Category Archives: Recipes

Recipe: Low-Carb Caraway Rye or Whole Einkorn Bread (Bread Machine)

When I still ate carbs, I was a bread lover. I have TWO bread machines even today. I beat the high cost of commercial low-carb or keto bread by making my own.

I found the base recipe in Dana Carpender’s 2002 book, 500 Low-Carb Recipes. There are a lot of bread machine recipes, and my favorite is the Rye Bread recipe on page 128.

It calls for a bread machine that makes a 1 pound loaf. My second bread machine only makes 1 1/2 pound or two pound loaves. So I have adapted the recipe to larger loaves. I cut the loaves with my good bread knife when cool, and pack most into 1/2 loaf packages in the freezer.

Caraway rye uses whole rye flour, and tastes like regular rye bread. Einkorn is a more primitive and less addictive form of wheat, available in whole grain or white varieties– we use whole grain here.

All of the bread machine recipes in Carpender’s book call for vital wheat gluten. As you can guess from the name, it is not gluten free and has wheat in it. This ingredient is essential to getting your bread to rise. I buy ‘Anthony’s’ brand. Vital wheat gluten is sometimes sold under other names, like wheat gluten or high-gluten flour. This last name can also mean regular flour with some vital wheat gluten added. The stuff we want has 4 to 6 grams carbs per 1/4 cup or 39 gram serving. Check your label!

Caraway Rye or Whole Einkorn Bread Machine Bread.

Amounts given for 1 1/2 pound loaf, 1 pound or 2 pound in brackets.

1 1/2 cup [1 cup, 2 cups] warm water.

3/4 cup [1/2 cup, 1 cup] wheat bran.

3/4 cup [1/2 cup, 1 cup] rye flour or whole einkorn flour.

1/4 + 1/8 cup [1/4 cup, 1/2 cup] whey protein powder.

1 1/2 teaspoon [1 teaspoon, 2 teaspoons] sea salt.

1 1/2 Tablespoon [1 Tablespoon, 2 Tablespoons] butter or coconut oil.

1 1/2 Tablespoon [1 Tablespoon, 2 Tablespoons] caraway seed for rye bread, omit for Whole Einkorn.

2 1/4 teaspoon [1 1/2 teaspoon, 1 Tablespoon] bread making yeast.

Save yourself trouble- copy out the ingredients for the size on loaf you want onto a scrap of paper.

1. Put in the paddle! Spray the loaf pan with olive oil spray.

2. Put the ingredients in the pan in the order given.

3. Set the machine to French bread or Whole Wheat bread settings, and input the size of loaf you are making. When your settings are all correct, press the start button.

4. If your machine beeps at you at the right time to remove the paddle, remove the paddle at that time. Otherwise, remove it before the baking starts. Or not.

5. When the loaf is done, pull out the loaf pan with oven mitts, and place it somewhere your cats can’t get to it to cool.

6. When bread is cool, slice it. A 1 pound loaf should have 12 slices, bigger loaves should have more. A one slice serving should have about 4.8 grams of net carbs. If your slices came out thick, you may need to use 1/2 slice as one serving.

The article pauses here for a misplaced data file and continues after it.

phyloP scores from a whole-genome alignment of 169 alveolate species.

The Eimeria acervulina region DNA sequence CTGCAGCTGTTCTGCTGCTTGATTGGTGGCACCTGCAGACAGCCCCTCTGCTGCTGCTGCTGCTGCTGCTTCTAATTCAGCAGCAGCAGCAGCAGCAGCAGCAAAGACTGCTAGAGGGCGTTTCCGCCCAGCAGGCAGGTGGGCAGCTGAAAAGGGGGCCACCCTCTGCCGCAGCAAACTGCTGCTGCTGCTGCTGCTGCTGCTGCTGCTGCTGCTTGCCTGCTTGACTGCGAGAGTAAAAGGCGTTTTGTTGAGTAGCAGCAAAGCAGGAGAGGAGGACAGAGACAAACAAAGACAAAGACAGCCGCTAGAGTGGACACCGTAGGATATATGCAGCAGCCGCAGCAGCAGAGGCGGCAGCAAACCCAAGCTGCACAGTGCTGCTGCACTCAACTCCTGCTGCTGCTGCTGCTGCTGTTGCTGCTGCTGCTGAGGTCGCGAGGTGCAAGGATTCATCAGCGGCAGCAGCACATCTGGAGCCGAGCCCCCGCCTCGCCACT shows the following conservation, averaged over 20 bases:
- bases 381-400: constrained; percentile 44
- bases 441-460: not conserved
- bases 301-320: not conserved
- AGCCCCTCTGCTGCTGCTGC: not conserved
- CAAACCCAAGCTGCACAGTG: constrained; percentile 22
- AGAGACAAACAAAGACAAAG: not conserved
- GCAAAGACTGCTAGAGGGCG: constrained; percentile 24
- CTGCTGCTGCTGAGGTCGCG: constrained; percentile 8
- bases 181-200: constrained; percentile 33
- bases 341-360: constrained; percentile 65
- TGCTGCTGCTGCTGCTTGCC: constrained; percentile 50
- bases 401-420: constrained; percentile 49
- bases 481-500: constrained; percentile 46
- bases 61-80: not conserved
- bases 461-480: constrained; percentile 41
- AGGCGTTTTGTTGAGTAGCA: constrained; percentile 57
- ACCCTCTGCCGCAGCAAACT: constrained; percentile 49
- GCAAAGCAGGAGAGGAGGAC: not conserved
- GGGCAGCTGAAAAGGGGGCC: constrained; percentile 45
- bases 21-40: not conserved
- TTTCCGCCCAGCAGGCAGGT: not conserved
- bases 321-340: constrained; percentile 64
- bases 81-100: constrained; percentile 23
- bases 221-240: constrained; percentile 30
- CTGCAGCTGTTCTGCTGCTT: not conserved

7. I pack the bread into freezer bags, 1/2 loaf per bag, and thaw as I run out of unfrozen bread.

I currently have both my bread machine running, each making a 1 and 1/2 pound loaf. Often I make rye in one bread maker and whole einkorn in the other.

The carbs in low-carb bread count! Ration your consumption. Make open-face sandwiches to save a slice. And if you fear you might be gluten intolerant, try egg-based bread substitutes from time to time.

Have you ever made low-carb bread in a bread machine? Or are you considering trying it? Please share in a comment your experiences or your questions.

Recipe: Triple Threat Keto Baked Chicken Thighs

Chicken thighs are a favorite of mine. They are much cheaper than chicken wings, and are meatier and not as nasty-dry as chicken breasts can be.

I buy bone-in, skin-on chicken thighs, and I drain off the schmaltz — chicken fat— after baking, and freeze the bones to make bone broth.

Triple Threat Keto Baked Chicken Thighs

2 chicken thighs for each serving

Get out a baking pan with a rim to hold the melted fat, big enough for the amount of chicken you are making. Spray it lightly with olive oil pan spray, or grease it lightly with any healthy fat to prevent sticking.

Preheat the oven to 350 degrees F. Place the chicken in the pan upside down, and bake for 20 minutes.

Take pan out– it is hot! — and flip the chicken pieces over. Bake for 40 minutes more.

Remove chicken from plate. Pour off schmaltz into canning jar from pan, filtering through a coffee filter or a non-gauze milk filter from the feed mill.

When you eat the chicken, salt to taste, and add a bit of nutmeg or paprika, or a bit of soy sauce or coconut aminos. We don’t add this stuff before baking, so it doesn’t affect the schmaltz. When I eat it, I remove the skin first, and save it to eat last, as dessert.

When you finish eating, get out a gallon-size freezer bag. Write ‘chicken bones’ and the date on it. Put the bones in, put it in the freezer, and put in future chicken bones as well until the bag is full and you can make bone broth.

Variations: If you use frozen chicken, take it out of the freezer the night before and store in the fridge.

Use other chicken parts– you may be able to get whole chickens at a good price. Or you may be able to get pastured poultry, or butcher your own young hens. (Stewing hens need cooking in a crock-pot.)